That kitchen was old. At least 30 years old. I did nothing to it except paint it the neutral color. It didn't deter the house from selling fast.

I would update the lighting as long as your old fixtures are not architecturally important, but if you do update, leave the old ones for the new owners as you never know.

So IMO as long as your market is not a buyer's market, painting neutral and having the house clean and decluttered may well be enough. Just make sure your pictures are great. A professional real estate photographer is always worth the price.

    Bookmark   September 26, 2013 at 5:12PM
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I thought I had some decent kitchen photos, but I can't find them. I'm a cluttered person (will seriously declutter before listing), so I'll need to do some prep before taking some photos. Will try to do that this weekend.

I've already replaced the kitchen light, as the old one was a "shop-style" 4 bulb fluorescent, and the ballast was touchy. Unfortunately, the ceiling now needs repainting as a result. But that was expected.

Anyway, appreciate the advice so far, will post pictures when I can.

At this point, I think I prefer "less work less money." The house is paid off and I should make a profit even if I sell low. But of course I won't leave it so the house looks junkie either.

    Bookmark   September 26, 2013 at 6:34PM
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Priced good as in on the lower side of the comps, no signs of deferred maintenance and spotless without clutter would most likely sell the house unless your location is horrible.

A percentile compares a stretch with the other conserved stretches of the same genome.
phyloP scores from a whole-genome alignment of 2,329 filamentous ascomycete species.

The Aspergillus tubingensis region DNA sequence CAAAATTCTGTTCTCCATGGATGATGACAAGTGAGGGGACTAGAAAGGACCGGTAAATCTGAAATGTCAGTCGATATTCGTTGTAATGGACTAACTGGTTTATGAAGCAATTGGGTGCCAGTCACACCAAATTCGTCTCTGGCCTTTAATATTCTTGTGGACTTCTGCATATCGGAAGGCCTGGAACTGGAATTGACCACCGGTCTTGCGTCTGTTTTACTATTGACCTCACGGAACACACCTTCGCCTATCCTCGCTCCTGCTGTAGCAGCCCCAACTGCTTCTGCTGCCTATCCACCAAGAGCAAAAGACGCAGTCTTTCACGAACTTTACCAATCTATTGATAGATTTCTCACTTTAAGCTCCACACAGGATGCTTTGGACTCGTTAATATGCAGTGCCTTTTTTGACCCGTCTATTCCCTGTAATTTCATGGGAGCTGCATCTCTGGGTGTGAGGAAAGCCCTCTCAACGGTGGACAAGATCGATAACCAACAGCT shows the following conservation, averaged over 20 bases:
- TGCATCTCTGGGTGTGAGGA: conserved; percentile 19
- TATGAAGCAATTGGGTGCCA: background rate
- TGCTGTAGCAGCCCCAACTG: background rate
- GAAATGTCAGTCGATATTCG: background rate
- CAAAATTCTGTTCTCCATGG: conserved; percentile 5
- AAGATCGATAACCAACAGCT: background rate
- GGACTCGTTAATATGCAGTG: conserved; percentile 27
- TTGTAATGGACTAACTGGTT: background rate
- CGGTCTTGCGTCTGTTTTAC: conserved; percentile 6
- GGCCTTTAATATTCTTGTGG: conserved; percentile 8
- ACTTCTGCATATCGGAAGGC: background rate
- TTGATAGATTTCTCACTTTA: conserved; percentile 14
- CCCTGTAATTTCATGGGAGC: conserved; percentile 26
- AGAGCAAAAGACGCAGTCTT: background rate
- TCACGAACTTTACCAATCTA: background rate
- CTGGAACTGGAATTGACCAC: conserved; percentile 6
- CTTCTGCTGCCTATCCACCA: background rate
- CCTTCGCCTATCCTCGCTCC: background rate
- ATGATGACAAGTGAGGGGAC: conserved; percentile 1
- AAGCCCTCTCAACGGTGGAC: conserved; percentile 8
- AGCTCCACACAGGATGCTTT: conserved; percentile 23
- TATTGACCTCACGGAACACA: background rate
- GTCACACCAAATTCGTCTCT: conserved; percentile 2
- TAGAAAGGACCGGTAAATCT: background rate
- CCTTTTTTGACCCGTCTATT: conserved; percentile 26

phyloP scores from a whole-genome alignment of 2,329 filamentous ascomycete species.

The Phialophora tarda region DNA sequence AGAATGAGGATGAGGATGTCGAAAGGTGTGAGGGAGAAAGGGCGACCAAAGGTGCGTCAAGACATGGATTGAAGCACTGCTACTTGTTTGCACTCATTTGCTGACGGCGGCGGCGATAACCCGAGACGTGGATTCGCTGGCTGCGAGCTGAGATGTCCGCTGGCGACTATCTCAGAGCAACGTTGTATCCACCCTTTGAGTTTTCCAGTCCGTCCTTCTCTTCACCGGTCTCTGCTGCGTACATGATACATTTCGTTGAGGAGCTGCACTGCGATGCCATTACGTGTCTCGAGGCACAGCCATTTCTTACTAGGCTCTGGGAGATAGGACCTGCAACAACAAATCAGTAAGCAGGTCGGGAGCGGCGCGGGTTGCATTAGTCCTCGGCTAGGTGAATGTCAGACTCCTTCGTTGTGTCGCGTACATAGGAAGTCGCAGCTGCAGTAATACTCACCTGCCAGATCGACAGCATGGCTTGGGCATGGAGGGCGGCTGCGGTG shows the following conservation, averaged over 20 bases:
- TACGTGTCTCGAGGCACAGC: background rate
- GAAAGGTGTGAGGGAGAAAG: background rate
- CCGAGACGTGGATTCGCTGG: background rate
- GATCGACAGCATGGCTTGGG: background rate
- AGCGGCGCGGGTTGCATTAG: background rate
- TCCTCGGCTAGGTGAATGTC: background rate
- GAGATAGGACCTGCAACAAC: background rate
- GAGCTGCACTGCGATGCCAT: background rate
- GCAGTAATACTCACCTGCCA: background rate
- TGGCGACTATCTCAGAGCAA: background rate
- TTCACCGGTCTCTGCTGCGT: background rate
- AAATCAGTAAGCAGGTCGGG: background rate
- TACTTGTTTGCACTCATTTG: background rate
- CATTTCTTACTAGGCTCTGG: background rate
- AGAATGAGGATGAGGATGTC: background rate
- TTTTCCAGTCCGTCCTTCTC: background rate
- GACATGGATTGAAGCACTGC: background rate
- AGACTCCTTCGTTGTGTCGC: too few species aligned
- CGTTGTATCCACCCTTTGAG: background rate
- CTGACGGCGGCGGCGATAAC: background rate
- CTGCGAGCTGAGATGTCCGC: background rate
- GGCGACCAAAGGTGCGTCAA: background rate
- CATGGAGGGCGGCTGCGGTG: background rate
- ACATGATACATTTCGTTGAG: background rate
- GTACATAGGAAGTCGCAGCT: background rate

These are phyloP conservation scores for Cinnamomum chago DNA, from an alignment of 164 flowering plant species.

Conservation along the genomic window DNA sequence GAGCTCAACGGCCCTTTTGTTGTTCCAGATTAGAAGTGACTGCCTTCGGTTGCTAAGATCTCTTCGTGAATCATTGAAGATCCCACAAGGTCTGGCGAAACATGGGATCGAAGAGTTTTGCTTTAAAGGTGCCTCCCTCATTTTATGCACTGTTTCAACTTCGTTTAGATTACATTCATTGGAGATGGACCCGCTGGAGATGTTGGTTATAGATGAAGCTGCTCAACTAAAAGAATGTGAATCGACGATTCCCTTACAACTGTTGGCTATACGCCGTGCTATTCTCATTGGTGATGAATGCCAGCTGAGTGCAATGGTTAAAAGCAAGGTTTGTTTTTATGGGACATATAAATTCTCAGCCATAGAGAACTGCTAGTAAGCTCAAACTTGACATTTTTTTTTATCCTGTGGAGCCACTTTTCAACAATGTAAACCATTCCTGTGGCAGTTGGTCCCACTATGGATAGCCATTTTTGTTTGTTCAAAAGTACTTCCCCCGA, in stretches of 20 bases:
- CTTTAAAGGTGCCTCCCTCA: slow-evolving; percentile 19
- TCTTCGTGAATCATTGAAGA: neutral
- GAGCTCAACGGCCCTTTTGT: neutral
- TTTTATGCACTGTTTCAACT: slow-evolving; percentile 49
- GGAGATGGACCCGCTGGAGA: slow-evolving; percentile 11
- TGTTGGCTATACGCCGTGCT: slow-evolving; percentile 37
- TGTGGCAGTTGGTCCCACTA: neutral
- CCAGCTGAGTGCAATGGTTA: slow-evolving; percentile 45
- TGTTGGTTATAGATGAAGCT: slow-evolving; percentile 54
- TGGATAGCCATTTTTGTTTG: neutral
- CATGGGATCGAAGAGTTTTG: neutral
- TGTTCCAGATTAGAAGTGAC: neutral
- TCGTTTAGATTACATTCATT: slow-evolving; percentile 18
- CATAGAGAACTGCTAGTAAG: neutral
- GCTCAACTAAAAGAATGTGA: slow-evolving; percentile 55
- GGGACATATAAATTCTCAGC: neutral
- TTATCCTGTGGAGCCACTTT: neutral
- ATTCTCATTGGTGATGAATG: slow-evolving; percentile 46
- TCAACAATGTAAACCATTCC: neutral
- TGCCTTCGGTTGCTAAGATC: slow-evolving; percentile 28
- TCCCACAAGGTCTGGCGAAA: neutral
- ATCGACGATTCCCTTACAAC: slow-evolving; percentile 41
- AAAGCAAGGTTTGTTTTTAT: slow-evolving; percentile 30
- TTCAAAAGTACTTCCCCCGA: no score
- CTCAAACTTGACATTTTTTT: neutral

Bookmark   September 26, 2013 at 10:02PM
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As others said: Fix all the hazards, make sure nothing ;leaks or wobbles, clean it till it sparkles ... and sell it unapologetically.

The un-updated kitchen can be a feature, as long as it's not totally unusable. Sell it as a "immaculate 1990s kitchen, mready for use or update to your taste, not the current owners".

    Bookmark   September 27, 2013 at 4:42PM
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a new roof, new electrical panel, replaced sewer and water from house to street when I moved in. Installed radon remediation and decommissioned oil tank.

Definitely feature these MAJOR improvements in the ad. It's what the buyers of "cute" often overlook until the home inspection comes back with "knob and tube wiring, roof is past due for replacement, buried oil tank is leaking" and they freak out and run.

    Bookmark   September 28, 2013 at 11:34AM
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ITA that the updated mechanicals should be huge, especially for any buyer of an old house.

While I don't think that I (or GWers generally) represent a majority of buyers, honestly, I would *so* much rather buy a place with a dated but functional kitchen than be expected to pay a premium for a builder grade 1990s kitchen. (Or a decades-old kitchen with cheap granite, ugh.)

Definitely declutter. I don't have that much stuff and I end up moving things into storage. Especially if you have limited storage/tiny closets, I think this is going to be key.

Good luck!

    Bookmark   September 30, 2013 at 12:41PM